For more energy saving, when I do laundry I use a folding drying rack for clothes so that I don’t have to use the dryer as much. I still use hot water for certain types of laundry, but I try to mostly use cold water. We keep the shades closed during the day in summer to keep the sun from heating things up, and we open them in cooler weather to warm up. Electricity suppliers often provide a ton of additional tips on how to save money on one’s electric bill, which of course translates into how to be more energy efficient. Yours might too. Take a look on your energy provider’s website to see.
Impact: One big benefit to energy efficiency is that it costs less money. But like the other tips, efficiency also means far less use of the fossil fuels that cause the greenhouse gases that lead to climate change. For example, in Washington, DC, Pepco is the electricity provider. According to required disclosures, close to 60% of its fuel source comes from coal and natural gas.
Use alternative energy providers
As I mentioned above, my local energy company is mostly sourced from coal and natural gas, both of which contribute to climate change. But if you get your electricity through your local utility, you may be able to choose a renewable energy source. Living in Washington, DC, means I have several companies from which to choose. I made the switch to 100% wind-energy through one supplier, but solar energy was an option too. The switch has increased my electricity bill a little bit, but that provides motivation to be more energy efficient. I’ll admit that when I first approached this action, it was a little intimidating. But because many of the offered plans didn’t lock me in to a long-term contract, I figured I’d give it a shot. If the cost difference was too high, there was no financial penalty to switch back. It ended up being easy.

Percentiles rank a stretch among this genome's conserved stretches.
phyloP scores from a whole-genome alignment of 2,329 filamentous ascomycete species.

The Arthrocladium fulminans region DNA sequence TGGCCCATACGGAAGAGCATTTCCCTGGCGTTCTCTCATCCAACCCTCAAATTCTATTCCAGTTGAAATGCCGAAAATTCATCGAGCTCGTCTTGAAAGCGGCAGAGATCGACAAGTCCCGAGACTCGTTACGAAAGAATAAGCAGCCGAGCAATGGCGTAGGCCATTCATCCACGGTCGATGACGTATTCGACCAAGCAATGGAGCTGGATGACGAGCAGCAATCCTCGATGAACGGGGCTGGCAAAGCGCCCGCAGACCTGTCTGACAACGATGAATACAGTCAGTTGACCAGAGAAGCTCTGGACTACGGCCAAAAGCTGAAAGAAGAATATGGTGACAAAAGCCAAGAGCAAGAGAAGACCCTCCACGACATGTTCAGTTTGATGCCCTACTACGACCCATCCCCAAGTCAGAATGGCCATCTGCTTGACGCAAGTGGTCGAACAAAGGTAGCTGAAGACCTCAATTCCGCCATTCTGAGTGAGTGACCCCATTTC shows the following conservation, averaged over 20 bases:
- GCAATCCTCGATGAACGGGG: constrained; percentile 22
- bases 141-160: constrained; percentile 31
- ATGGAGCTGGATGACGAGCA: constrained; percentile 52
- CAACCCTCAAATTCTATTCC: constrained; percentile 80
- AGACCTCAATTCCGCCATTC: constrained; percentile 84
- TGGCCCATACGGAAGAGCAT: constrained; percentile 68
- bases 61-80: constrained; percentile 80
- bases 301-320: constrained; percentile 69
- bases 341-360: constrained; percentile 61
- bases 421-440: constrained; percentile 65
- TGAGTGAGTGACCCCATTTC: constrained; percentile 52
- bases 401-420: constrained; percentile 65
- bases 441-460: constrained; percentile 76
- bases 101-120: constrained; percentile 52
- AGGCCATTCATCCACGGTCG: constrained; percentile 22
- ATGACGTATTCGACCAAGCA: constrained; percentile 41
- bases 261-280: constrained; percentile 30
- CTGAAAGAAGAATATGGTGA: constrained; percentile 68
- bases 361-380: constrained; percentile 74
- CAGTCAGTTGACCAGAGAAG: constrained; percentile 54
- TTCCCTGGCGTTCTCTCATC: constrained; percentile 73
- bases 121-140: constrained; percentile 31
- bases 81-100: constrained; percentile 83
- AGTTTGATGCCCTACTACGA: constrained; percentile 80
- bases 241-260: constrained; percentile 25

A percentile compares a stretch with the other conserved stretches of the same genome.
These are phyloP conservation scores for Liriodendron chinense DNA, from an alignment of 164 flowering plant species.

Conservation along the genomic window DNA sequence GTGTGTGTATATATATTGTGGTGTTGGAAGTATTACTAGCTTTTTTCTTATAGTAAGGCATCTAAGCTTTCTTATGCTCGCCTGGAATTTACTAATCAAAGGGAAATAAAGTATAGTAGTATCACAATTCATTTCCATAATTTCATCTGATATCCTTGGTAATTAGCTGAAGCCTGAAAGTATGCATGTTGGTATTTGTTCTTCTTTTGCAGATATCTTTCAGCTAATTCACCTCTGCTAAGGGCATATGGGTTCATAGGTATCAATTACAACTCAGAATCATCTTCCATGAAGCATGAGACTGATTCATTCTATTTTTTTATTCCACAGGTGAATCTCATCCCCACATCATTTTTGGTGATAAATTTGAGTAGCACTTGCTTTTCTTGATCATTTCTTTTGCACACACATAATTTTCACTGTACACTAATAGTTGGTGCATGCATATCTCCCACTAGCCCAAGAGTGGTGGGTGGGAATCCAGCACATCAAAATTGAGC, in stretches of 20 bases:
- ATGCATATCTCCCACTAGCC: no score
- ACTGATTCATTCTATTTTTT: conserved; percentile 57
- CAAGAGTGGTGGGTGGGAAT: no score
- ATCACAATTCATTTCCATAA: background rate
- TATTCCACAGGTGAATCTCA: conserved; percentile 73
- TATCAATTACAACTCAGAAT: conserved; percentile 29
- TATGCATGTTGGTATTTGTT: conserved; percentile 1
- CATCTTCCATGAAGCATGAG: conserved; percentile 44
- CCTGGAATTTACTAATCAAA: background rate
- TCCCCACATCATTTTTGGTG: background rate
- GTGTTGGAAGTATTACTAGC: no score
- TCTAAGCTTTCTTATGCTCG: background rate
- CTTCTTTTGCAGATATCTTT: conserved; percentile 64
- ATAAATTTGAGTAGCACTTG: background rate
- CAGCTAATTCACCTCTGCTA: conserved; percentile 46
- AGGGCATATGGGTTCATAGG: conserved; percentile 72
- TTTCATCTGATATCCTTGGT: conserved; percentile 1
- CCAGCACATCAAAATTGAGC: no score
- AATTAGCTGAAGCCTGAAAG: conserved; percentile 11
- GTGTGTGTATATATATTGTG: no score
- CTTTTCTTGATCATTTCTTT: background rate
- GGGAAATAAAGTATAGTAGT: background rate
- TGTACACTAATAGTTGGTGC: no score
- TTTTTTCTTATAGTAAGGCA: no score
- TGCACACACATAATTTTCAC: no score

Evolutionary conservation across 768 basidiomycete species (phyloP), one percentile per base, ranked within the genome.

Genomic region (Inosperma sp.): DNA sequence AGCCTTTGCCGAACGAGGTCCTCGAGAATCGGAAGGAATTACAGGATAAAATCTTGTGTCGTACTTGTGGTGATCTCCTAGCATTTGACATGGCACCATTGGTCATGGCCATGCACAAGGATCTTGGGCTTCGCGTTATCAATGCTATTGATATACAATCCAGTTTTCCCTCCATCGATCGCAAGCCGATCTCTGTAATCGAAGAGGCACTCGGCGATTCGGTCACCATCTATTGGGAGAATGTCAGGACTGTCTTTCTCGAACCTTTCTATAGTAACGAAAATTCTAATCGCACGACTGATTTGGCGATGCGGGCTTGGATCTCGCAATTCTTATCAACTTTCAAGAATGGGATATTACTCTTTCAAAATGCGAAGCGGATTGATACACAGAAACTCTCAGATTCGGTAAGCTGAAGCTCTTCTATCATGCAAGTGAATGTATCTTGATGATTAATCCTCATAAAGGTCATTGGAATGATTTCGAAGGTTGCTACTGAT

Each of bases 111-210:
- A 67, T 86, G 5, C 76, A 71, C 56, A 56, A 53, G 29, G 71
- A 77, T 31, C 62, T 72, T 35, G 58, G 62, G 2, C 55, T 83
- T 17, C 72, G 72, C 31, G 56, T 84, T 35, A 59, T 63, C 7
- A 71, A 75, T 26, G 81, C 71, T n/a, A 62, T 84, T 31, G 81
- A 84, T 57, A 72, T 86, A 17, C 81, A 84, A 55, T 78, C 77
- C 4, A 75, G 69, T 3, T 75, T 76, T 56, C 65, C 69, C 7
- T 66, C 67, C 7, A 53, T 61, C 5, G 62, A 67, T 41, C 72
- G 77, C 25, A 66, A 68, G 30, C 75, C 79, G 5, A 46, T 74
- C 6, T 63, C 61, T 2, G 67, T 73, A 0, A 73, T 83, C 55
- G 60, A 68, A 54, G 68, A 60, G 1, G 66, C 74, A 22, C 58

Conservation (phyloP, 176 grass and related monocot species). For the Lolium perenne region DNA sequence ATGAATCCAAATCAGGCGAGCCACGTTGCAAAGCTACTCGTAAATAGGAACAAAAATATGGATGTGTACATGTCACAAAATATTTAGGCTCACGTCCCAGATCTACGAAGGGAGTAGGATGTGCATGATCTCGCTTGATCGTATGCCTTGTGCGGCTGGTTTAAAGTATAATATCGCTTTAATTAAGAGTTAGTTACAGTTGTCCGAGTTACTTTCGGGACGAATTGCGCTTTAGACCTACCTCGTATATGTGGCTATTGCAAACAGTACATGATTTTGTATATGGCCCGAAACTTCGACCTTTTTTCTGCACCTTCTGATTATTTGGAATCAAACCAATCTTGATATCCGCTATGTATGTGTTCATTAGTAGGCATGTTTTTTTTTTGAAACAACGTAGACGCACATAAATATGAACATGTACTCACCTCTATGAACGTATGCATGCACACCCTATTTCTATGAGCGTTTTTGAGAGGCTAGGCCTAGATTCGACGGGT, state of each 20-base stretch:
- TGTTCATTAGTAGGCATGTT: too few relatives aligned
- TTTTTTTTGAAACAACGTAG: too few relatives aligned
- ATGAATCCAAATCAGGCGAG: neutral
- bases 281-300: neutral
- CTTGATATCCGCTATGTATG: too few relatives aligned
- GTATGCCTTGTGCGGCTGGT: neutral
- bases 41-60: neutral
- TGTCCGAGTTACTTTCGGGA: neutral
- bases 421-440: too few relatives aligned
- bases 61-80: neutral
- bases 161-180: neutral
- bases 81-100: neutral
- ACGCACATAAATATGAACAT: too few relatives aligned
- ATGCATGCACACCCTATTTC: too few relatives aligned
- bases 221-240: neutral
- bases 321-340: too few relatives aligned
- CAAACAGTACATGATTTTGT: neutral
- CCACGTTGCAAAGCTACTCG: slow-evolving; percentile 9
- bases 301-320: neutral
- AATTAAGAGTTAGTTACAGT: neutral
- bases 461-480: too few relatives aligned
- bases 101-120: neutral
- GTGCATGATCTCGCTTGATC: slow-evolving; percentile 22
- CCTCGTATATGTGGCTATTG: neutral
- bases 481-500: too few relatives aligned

It’s worth looking at the options in your area of the world too. The green-e website is a useful resource to identify renewable energy options in the US. However, it doesn’t include all options, as the company I use is not listed for any of the states in its service area. If you don’t see something in your state, keep searching – there may be a company offering renewable energy in your area that isn’t listed.
Impact: According to Project Drawdown, onshore wind turbines and solar farms are both in the top ten most impactful climate-change-fighting solutions (offshore wind is further down the list). Switching your energy consumption to alternative energy sources will drive up demand for sustainable energy and drive down demand for unsustainable energy.
Let’s do this!
If you are feeling very motivated, you could set all of these changes in motion in a single day. But even making one small change is an important step. First, it feels good to take the action itself. Second, even a small climate step helps save the planet. And third, getting these steps accomplished makes us feel more confident to make harder changes.
Oh, and there’s another easy climate step you can take as a beginner: share what you are doing. If you are on social media, show people how you’ve decreased plastic use or how you have made your home more energy-efficient. Sharing what you are doing will make others think about it too.
Ready to get started?
*Ok, slow down, friend. What even is Project Drawdown? It is a group of scientists, researchers, business leaders, activists, and others working to measure and model the most impactful ways to stop global warming. You can learn more here.